Shobbrook makes Shiraz too, but it’s miles from the 15% ABV Parker Point plonk found elsewhere in the region. Instead he chooses to use the Shiraz grape in a variety of different ways that challenge the status quo, making a light and fizzy Shiraz Pet-Nat aptly called “Making Space,” or pressing straight off to create the light rosé colored “Poolside”, an aptly named summertime favorite in the Melbourne and Sydney natural wine scenes. Elsewhere he’s exploring gradations of skin and stalk contact with wines like “Sunday” and “Monday”.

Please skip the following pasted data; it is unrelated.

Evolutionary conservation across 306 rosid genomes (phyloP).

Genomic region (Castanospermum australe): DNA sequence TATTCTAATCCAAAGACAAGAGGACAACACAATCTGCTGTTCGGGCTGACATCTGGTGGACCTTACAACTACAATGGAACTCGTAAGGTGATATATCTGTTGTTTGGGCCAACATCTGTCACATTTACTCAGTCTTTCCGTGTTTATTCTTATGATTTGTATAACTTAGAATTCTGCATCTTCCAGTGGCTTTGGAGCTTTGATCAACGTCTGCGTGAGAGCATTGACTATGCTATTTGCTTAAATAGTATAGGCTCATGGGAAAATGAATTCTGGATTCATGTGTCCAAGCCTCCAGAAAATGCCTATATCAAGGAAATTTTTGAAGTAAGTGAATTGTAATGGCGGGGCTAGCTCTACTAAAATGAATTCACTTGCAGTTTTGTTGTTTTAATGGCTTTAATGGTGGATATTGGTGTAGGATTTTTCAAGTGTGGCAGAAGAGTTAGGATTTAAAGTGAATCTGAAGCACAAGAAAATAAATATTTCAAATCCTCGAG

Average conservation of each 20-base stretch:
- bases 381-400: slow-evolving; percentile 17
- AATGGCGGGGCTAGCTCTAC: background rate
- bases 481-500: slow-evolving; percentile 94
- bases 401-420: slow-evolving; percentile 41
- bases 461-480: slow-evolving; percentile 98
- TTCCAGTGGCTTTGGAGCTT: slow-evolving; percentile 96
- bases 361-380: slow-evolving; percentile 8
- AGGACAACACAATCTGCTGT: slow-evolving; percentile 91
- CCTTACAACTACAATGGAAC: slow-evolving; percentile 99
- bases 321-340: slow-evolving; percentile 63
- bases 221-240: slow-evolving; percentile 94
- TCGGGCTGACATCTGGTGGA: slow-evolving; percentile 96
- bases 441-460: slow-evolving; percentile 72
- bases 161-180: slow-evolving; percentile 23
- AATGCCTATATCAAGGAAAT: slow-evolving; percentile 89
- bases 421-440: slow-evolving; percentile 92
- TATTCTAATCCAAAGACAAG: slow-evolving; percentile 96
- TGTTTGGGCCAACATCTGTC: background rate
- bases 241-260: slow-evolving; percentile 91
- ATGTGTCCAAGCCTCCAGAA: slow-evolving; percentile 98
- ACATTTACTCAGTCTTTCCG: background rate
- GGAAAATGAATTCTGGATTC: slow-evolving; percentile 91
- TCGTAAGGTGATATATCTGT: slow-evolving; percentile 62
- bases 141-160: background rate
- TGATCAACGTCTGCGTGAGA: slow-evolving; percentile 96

Many of his wines sit in large format oak barrels, with a large percentage of them being made out of Australian timbers rather than the more commonly seen French or Austrian oak barrels. It’s a unique and pointed choice to use these sort of materials, with many of them being salvaged from old fortified wineries—in this case from Stonyfell in Adelaide, where a winery was built in 1860 which housed at least one 15,000-litre Jarrah wood vat. By the time Shobbrook got there, it had already been pulled apart and was being sold in timber packs aimed at furniture businesses, so he used all the money in the bank to purchase a pack and a half which he then repurposed into two freshly-formed 6,000-litre large format Jarrah tanks.